Research indicates that private cars are, on average, stationary for 96% of their life, i.e. they’re driven for about 7 hours a week. That’s just an average. Walk down any residential street during the day: how many cars are sitting out front? Many of them are moving for only a few hours at the weekends and the odd longer trip.
Before my wife and I got rid of our car, we were doing between three and four thousand miles per year, costing about £1,000 plus petrol. It worked out at close to 45p per mile. This also happens to be the government-approved mileage rate for expenses and tax claims.
Last week I used Enterprise Car Club to drive four of us to a conference the other side of Coventry. It cost £82 all-in for the day, or 46p per mile. By comparison, going by train and taxi would have cost over £450.
Enterprise launched in Cambridge in August, offering thirty-one cars and two vans. It joined Zipcar, which has fourteen cars and one van, E-Car Club, which has two cars in Eddington, and Hertz 24/7, which has four vans. Availability is generally good, even at short notice, and provides a practical alternative to owning a car for occasional use – and especially to a second or third car.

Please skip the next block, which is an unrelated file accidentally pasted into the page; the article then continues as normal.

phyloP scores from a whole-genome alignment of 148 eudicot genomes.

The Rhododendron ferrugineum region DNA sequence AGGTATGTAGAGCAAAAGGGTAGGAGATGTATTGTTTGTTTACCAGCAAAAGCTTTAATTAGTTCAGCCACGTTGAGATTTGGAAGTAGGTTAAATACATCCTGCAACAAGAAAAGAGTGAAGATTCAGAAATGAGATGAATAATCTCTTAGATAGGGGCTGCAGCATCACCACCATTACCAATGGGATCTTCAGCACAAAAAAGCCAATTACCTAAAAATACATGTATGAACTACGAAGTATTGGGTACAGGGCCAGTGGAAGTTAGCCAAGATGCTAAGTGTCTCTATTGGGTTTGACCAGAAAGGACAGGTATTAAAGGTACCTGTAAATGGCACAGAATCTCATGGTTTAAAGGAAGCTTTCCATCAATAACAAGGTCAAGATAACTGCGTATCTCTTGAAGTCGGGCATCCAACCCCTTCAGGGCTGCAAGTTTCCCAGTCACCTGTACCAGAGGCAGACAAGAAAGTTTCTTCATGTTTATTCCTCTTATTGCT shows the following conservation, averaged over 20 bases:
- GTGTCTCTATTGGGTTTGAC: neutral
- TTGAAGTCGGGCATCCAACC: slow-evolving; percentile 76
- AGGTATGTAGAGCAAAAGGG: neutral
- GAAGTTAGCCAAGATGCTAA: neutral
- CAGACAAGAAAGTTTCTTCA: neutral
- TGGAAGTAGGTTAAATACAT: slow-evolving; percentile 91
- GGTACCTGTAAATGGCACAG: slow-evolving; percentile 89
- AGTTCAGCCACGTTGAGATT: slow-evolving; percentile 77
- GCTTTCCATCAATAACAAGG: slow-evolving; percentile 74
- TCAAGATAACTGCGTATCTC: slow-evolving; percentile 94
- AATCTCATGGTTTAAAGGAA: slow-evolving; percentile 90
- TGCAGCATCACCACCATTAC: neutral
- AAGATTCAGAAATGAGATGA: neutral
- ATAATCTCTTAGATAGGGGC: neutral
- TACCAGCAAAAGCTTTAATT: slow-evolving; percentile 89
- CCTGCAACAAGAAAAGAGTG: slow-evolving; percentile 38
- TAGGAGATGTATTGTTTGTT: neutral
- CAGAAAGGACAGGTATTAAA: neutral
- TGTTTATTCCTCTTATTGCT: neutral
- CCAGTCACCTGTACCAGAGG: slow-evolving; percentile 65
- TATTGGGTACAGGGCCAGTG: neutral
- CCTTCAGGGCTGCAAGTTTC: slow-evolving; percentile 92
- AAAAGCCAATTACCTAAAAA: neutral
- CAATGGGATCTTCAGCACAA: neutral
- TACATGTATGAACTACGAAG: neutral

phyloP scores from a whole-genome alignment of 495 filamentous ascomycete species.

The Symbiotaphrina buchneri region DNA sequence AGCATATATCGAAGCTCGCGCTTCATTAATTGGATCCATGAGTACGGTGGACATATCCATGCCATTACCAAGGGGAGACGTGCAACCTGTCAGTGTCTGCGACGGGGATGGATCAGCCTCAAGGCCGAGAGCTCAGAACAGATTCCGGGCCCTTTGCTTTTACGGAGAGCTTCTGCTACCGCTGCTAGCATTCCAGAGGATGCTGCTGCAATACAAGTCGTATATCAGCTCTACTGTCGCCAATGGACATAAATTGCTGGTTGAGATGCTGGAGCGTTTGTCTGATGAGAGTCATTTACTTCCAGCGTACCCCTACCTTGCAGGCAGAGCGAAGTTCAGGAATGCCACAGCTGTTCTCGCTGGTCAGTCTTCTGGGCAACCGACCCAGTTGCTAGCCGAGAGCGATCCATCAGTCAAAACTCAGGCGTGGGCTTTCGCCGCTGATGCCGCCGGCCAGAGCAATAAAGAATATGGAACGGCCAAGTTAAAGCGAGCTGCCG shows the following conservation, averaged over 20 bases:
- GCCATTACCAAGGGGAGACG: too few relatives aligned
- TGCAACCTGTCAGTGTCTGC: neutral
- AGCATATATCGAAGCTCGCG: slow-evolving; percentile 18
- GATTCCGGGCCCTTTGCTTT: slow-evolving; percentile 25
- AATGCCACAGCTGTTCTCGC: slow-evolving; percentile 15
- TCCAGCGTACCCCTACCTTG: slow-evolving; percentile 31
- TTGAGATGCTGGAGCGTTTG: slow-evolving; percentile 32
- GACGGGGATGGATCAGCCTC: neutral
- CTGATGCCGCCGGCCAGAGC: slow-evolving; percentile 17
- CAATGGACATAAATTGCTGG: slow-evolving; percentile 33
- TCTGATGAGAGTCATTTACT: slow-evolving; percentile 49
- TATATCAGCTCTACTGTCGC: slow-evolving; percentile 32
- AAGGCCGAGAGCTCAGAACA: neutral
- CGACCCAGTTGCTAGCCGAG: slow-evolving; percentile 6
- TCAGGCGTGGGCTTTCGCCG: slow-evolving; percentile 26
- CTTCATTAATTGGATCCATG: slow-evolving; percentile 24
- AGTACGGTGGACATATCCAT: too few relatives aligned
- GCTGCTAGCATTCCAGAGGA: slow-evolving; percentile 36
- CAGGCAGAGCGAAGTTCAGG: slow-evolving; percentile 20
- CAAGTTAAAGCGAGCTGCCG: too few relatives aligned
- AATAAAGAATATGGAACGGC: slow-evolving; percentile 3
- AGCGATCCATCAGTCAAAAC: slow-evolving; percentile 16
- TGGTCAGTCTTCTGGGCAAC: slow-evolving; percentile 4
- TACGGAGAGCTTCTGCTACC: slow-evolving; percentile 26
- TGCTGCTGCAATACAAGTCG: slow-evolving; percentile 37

That’s great for much of Cambridge, but what if you live elsewhere? Enterprise has cars in Histon, Shepreth and Melbourn. Anywhere with good access to public transport for most trips, such as Ely and St Ives, look like good candidates for car clubs, but operators will want to see a return on their investment in Cambridge before expanding.
In the meantime, sharing a car with family or friends could be an option. All drivers can be named on the car owner’s insurance policy, or other drivers can arrange stand-alone temporary insurance.
Check how much it’s costing you to run your car – or cars – and consider whether replacing a car with car club membership or sharing your car could save you money (and significantly reduce your carbon footprint). It’s worth at least having the conversation with family and friends.
This article was first published in the Cambridge Independent on 27 November 2019.